Sewer System Bears the Cost of Flushed Wipes


The desire for greater convenience in our lives has made nonwoven wipes a multi-billion dollar industry. Wipes are available for just about any bathroom cleaning task – wiping, removing makeup, changing a baby, washing the counter or cleaning the floor. The industry continues to grow and so do the problems in our sewer system as more of these wipes make their way down the toilet.
“Nonwoven wipes are changing the characteristics of the waste stream,” explains Wendy Barrott, the Detroit Water and Sewerage Department’s (DWSD) Wastewater Treatment Plant General Manager. “The equipment in our sewer system and at the treatment plant was not designed to handle this.”
The very characteristic that makes wipes so attractive from a cleaning standpoint – wet strength – makes them a nightmare to clean up in the sewer system. Wipes retain their strength, attach to other wipes and catch on equipment in ropy chains. Wipes also form clumps that grow into hard masses creating blockages and damaging equipment. Sewers need to be cleaned with high pressure water jet equipment to break apart these obstructions, and pumps have to be pulled so messy clumps can be detangled and cut away.
Communities throughout the country are becoming increasingly frustrated as wipes create havoc in their sewer pipes, pumping and lift stations and wastewater treatment plants (WWTPs). Maintenance costs are rising due to increased labor to remove the wipes. Some communities are switching to different style pumps but the wipes just travel further downstream and eventually have to be dealt with at the WWTP. Awareness and publicity around the problem has prompted clean water professionals and wipe manufacturers to come together to try and address the problem through voluntary and ISO (International Standards Organization) standards. Change is needed on many fronts.
Toilets or Trash Cans?
Baby wipes have been on the market since the late 1970s but people didn’t start flushing these and other wipes until “flushables” hit the shelves. Personal cleaning wipes have grown into a big adult market changing consumer flushing habits.
Field studies undertaken by associations for clean water professionals and the nonwoven industry in 2011 and 2012 revealed that 40% of materials trapped on pump station inlet screens were nonwoven wipes. Baby wipes represented the largest percentage at 18%, followed by household wipes at 14% and flushable wipes at 8%.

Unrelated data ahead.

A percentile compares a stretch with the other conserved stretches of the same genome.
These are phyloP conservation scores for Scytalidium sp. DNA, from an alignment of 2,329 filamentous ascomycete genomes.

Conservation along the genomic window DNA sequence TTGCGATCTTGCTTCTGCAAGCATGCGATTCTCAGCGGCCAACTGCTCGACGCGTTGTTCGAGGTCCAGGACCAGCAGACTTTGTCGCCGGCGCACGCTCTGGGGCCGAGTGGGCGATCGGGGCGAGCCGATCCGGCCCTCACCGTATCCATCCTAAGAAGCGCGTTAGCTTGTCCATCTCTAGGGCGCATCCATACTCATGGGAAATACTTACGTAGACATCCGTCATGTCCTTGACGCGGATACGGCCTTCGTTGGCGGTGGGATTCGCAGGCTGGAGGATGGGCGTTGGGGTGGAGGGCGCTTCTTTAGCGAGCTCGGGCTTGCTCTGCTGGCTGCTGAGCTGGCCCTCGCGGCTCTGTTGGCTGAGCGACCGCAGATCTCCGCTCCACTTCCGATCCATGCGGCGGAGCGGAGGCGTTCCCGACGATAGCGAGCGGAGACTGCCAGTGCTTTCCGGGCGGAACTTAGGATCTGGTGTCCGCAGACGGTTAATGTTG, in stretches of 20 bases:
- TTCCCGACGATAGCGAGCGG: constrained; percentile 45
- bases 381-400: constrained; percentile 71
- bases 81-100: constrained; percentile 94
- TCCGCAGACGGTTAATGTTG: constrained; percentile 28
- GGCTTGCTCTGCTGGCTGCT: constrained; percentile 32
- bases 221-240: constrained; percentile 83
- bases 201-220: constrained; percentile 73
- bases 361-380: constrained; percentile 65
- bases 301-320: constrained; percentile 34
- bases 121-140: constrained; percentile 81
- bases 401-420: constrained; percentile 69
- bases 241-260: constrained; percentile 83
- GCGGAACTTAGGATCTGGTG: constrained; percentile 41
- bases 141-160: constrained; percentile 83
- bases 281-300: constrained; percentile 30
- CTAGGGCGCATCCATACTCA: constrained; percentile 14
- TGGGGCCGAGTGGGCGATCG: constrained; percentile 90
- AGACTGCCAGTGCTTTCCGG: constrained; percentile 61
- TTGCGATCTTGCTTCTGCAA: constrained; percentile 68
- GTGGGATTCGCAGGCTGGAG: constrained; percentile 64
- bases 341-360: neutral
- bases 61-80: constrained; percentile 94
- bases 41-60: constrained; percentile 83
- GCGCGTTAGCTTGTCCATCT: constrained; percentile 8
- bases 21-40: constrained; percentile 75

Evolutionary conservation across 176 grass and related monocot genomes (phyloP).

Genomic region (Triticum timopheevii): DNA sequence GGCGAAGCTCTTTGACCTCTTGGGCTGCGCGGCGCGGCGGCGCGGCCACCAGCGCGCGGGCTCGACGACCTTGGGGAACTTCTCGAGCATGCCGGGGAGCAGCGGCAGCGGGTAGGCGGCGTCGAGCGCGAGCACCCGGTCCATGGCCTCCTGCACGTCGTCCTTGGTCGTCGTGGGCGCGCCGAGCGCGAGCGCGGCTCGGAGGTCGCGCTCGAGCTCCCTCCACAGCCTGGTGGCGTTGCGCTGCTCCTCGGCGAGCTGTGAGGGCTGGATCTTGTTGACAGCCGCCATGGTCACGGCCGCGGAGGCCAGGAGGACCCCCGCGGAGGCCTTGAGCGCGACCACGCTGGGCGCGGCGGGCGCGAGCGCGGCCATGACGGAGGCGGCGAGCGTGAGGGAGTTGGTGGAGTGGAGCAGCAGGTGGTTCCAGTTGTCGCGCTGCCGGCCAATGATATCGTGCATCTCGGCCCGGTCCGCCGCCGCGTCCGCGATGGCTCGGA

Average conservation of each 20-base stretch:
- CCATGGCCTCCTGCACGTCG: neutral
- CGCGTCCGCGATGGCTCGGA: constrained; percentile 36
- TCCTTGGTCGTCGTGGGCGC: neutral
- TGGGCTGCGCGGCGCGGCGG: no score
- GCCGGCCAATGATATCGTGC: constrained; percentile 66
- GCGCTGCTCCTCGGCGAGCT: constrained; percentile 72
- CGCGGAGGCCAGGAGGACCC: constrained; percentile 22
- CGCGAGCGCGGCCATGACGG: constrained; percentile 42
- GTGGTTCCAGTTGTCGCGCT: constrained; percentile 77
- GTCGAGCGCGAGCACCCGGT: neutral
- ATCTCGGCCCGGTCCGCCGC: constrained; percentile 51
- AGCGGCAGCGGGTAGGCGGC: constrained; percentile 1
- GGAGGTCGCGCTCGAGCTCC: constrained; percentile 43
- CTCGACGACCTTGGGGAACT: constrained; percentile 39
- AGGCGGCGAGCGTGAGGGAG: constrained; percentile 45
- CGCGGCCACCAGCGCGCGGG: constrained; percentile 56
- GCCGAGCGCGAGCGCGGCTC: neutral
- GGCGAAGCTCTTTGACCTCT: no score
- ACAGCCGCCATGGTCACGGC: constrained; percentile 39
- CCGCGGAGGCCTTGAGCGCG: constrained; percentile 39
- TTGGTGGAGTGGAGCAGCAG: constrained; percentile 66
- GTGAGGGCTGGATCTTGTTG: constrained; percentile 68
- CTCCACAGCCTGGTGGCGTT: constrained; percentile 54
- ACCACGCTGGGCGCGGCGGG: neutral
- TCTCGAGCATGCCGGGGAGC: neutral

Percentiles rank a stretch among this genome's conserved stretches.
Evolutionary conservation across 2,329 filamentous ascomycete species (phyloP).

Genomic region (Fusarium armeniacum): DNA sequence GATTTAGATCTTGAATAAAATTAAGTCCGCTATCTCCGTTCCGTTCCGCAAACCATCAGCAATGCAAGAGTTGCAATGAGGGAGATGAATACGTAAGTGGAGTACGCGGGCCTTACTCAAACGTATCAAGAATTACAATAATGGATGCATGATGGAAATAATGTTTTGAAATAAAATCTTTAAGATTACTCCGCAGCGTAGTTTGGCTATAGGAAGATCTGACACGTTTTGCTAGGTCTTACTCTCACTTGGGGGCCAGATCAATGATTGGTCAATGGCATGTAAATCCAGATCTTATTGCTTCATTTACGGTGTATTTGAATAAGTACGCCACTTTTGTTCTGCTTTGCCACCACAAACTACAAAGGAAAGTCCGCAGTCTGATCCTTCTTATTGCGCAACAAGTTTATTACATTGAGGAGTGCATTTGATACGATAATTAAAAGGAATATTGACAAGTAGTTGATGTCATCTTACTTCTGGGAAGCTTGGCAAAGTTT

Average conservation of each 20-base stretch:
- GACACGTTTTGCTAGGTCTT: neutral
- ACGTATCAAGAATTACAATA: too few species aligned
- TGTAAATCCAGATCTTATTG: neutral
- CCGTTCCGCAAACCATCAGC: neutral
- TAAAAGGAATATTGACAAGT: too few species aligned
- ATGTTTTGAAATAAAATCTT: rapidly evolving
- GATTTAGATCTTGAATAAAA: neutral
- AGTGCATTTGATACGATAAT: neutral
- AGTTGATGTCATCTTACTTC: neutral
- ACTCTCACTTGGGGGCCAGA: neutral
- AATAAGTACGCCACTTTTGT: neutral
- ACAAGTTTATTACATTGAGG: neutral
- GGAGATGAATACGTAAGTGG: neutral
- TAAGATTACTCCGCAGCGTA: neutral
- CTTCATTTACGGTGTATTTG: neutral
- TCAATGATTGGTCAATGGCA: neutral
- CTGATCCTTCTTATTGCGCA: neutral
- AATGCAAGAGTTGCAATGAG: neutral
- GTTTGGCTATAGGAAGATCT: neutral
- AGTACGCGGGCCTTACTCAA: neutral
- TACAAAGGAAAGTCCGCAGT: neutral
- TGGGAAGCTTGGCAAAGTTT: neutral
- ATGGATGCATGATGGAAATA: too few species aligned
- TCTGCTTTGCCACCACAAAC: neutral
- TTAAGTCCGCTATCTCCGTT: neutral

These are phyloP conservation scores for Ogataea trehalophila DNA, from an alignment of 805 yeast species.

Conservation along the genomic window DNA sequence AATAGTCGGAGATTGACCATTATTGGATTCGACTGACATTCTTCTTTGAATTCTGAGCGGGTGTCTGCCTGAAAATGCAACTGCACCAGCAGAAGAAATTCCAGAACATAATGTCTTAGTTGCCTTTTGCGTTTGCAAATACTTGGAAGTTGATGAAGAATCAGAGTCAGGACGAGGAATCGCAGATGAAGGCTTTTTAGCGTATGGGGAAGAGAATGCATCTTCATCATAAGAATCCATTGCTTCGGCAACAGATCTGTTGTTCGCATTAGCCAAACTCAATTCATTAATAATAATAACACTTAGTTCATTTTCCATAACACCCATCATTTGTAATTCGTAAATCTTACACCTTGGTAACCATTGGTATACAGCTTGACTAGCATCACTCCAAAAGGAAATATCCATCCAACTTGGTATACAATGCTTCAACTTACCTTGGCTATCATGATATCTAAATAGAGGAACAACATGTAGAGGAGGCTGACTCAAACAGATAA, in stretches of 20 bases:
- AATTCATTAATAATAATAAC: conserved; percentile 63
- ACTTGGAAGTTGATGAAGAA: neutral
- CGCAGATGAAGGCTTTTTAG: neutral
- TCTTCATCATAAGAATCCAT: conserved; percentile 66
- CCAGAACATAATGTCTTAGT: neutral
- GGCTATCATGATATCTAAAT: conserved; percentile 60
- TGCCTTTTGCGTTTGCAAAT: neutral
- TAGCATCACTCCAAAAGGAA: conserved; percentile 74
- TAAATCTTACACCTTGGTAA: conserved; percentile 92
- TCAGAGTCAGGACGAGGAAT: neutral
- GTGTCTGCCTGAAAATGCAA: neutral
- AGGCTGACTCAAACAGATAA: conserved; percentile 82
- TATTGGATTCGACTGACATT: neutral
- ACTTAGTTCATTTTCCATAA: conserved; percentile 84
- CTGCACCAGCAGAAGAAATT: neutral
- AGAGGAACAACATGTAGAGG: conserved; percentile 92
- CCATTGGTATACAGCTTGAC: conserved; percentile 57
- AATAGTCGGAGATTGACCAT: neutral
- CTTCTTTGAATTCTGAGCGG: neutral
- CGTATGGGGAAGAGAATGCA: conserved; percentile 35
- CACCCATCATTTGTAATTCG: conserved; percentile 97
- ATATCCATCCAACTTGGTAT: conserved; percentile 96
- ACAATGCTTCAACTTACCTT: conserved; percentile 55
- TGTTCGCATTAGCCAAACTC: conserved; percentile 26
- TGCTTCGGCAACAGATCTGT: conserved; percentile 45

“We need to look at both the design and use of wipes in addressing this problem,” explains Rob Villée, an expert on the US Technical Advisory to develop ISO standards for flushable wipes and a leader with the Water Environment Federation advocating for member utilities throughout the country. “Many wipes not designed as ‘flushable’ are being flushed. Point of sale data shows that 40% to 50% of customers who buy baby wipes don’t have babies. If a wipe becomes contaminated by use, it is likely to be flushed.”
A variety of jar and slosh tests have revealed that most of these wipes do not break apart. While some manufacturers are developing new technology that breaks apart, today’s definition of “flushable” does not mean it is safe for the sewer system.
Better plumbing has also impacted our flushing habits. “Low flow toilets are more powerful and capable of flushing more than older models,” continues Villée. “Wipes easily make it out of the house and consumers don’t understand where they go.”

Nonwoven wipes are creating problems throughout the collection system tributary to the Detroit WWTP as well as at the plant itself. Wipes make their way through screens and get caught in individual treatment trains requiring extra cleaning by plant staff.
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